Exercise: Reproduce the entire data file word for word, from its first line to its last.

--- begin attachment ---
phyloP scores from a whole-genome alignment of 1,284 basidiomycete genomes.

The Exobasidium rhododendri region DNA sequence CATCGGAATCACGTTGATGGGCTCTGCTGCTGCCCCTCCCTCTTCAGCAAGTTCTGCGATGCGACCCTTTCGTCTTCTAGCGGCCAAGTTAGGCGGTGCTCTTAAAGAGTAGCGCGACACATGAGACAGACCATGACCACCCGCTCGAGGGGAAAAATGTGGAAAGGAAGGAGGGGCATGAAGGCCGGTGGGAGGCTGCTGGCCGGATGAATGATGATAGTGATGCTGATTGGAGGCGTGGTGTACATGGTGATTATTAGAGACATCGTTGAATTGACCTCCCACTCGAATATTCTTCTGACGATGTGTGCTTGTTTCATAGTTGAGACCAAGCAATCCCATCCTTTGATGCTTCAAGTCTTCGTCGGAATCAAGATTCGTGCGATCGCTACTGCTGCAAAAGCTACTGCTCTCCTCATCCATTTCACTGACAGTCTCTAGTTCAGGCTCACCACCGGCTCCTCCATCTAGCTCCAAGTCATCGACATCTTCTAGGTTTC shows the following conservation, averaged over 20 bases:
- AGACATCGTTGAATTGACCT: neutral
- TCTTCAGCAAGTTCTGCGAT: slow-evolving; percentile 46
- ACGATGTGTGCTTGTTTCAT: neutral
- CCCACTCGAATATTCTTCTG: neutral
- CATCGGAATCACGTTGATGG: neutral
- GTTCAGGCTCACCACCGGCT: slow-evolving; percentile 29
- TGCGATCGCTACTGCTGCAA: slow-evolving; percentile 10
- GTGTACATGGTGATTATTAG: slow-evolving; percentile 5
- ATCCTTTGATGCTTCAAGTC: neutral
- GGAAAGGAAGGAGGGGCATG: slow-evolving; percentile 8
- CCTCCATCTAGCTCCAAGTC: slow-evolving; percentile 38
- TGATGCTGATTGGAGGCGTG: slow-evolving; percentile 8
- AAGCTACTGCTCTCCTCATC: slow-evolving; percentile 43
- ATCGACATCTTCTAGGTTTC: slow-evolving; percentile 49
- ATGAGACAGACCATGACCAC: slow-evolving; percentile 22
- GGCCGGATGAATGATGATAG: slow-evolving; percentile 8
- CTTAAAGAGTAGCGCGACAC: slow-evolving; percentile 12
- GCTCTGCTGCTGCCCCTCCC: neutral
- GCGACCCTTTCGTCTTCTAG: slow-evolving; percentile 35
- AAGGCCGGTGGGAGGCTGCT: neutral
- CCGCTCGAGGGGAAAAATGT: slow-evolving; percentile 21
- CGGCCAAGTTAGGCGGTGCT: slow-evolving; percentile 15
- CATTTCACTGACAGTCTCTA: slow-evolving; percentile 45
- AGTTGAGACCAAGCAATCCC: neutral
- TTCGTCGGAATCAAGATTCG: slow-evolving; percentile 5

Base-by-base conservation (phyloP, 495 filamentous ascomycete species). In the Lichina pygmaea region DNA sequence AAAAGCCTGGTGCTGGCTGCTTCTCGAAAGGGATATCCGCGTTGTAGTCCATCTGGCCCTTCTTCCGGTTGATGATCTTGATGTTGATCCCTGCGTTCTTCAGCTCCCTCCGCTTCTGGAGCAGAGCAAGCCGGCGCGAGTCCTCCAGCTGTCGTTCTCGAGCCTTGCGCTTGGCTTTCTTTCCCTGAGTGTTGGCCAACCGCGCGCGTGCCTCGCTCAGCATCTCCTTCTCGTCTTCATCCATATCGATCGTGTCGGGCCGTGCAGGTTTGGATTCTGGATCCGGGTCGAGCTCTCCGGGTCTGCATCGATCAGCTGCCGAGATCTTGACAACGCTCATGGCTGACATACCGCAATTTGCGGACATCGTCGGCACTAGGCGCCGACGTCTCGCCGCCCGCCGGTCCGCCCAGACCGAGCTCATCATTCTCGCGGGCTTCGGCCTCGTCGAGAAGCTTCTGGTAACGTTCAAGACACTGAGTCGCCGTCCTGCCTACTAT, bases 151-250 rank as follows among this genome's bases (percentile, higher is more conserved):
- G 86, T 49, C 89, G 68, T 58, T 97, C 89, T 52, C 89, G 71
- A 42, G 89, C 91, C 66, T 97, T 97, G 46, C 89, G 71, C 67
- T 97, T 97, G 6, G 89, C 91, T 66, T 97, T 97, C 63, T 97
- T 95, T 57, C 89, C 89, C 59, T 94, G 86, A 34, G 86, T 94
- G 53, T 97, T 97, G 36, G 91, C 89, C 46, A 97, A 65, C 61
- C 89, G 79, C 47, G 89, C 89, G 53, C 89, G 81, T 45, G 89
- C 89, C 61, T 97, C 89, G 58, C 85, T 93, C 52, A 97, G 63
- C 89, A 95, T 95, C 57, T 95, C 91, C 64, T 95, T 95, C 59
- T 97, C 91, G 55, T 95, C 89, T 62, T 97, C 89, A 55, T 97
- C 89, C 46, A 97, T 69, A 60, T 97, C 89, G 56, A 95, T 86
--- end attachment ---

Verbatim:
phyloP scores from a whole-genome alignment of 1,284 basidiomycete genomes.

The Exobasidium rhododendri region DNA sequence CATCGGAATCACGTTGATGGGCTCTGCTGCTGCCCCTCCCTCTTCAGCAAGTTCTGCGATGCGACCCTTTCGTCTTCTAGCGGCCAAGTTAGGCGGTGCTCTTAAAGAGTAGCGCGACACATGAGACAGACCATGACCACCCGCTCGAGGGGAAAAATGTGGAAAGGAAGGAGGGGCATGAAGGCCGGTGGGAGGCTGCTGGCCGGATGAATGATGATAGTGATGCTGATTGGAGGCGTGGTGTACATGGTGATTATTAGAGACATCGTTGAATTGACCTCCCACTCGAATATTCTTCTGACGATGTGTGCTTGTTTCATAGTTGAGACCAAGCAATCCCATCCTTTGATGCTTCAAGTCTTCGTCGGAATCAAGATTCGTGCGATCGCTACTGCTGCAAAAGCTACTGCTCTCCTCATCCATTTCACTGACAGTCTCTAGTTCAGGCTCACCACCGGCTCCTCCATCTAGCTCCAAGTCATCGACATCTTCTAGGTTTC shows the following conservation, averaged over 20 bases:
- AGACATCGTTGAATTGACCT: neutral
- TCTTCAGCAAGTTCTGCGAT: slow-evolving; percentile 46
- ACGATGTGTGCTTGTTTCAT: neutral
- CCCACTCGAATATTCTTCTG: neutral
- CATCGGAATCACGTTGATGG: neutral
- GTTCAGGCTCACCACCGGCT: slow-evolving; percentile 29
- TGCGATCGCTACTGCTGCAA: slow-evolving; percentile 10
- GTGTACATGGTGATTATTAG: slow-evolving; percentile 5
- ATCCTTTGATGCTTCAAGTC: neutral
- GGAAAGGAAGGAGGGGCATG: slow-evolving; percentile 8
- CCTCCATCTAGCTCCAAGTC: slow-evolving; percentile 38
- TGATGCTGATTGGAGGCGTG: slow-evolving; percentile 8
- AAGCTACTGCTCTCCTCATC: slow-evolving; percentile 43
- ATCGACATCTTCTAGGTTTC: slow-evolving; percentile 49
- ATGAGACAGACCATGACCAC: slow-evolving; percentile 22
- GGCCGGATGAATGATGATAG: slow-evolving; percentile 8
- CTTAAAGAGTAGCGCGACAC: slow-evolving; percentile 12
- GCTCTGCTGCTGCCCCTCCC: neutral
- GCGACCCTTTCGTCTTCTAG: slow-evolving; percentile 35
- AAGGCCGGTGGGAGGCTGCT: neutral
- CCGCTCGAGGGGAAAAATGT: slow-evolving; percentile 21
- CGGCCAAGTTAGGCGGTGCT: slow-evolving; percentile 15
- CATTTCACTGACAGTCTCTA: slow-evolving; percentile 45
- AGTTGAGACCAAGCAATCCC: neutral
- TTCGTCGGAATCAAGATTCG: slow-evolving; percentile 5

Base-by-base conservation (phyloP, 495 filamentous ascomycete species). In the Lichina pygmaea region DNA sequence AAAAGCCTGGTGCTGGCTGCTTCTCGAAAGGGATATCCGCGTTGTAGTCCATCTGGCCCTTCTTCCGGTTGATGATCTTGATGTTGATCCCTGCGTTCTTCAGCTCCCTCCGCTTCTGGAGCAGAGCAAGCCGGCGCGAGTCCTCCAGCTGTCGTTCTCGAGCCTTGCGCTTGGCTTTCTTTCCCTGAGTGTTGGCCAACCGCGCGCGTGCCTCGCTCAGCATCTCCTTCTCGTCTTCATCCATATCGATCGTGTCGGGCCGTGCAGGTTTGGATTCTGGATCCGGGTCGAGCTCTCCGGGTCTGCATCGATCAGCTGCCGAGATCTTGACAACGCTCATGGCTGACATACCGCAATTTGCGGACATCGTCGGCACTAGGCGCCGACGTCTCGCCGCCCGCCGGTCCGCCCAGACCGAGCTCATCATTCTCGCGGGCTTCGGCCTCGTCGAGAAGCTTCTGGTAACGTTCAAGACACTGAGTCGCCGTCCTGCCTACTAT, bases 151-250 rank as follows among this genome's bases (percentile, higher is more conserved):
- G 86, T 49, C 89, G 68, T 58, T 97, C 89, T 52, C 89, G 71
- A 42, G 89, C 91, C 66, T 97, T 97, G 46, C 89, G 71, C 67
- T 97, T 97, G 6, G 89, C 91, T 66, T 97, T 97, C 63, T 97
- T 95, T 57, C 89, C 89, C 59, T 94, G 86, A 34, G 86, T 94
- G 53, T 97, T 97, G 36, G 91, C 89, C 46, A 97, A 65, C 61
- C 89, G 79, C 47, G 89, C 89, G 53, C 89, G 81, T 45, G 89
- C 89, C 61, T 97, C 89, G 58, C 85, T 93, C 52, A 97, G 63
- C 89, A 95, T 95, C 57, T 95, C 91, C 64, T 95, T 95, C 59
- T 97, C 91, G 55, T 95, C 89, T 62, T 97, C 89, A 55, T 97
- C 89, C 46, A 97, T 69, A 60, T 97, C 89, G 56, A 95, T 86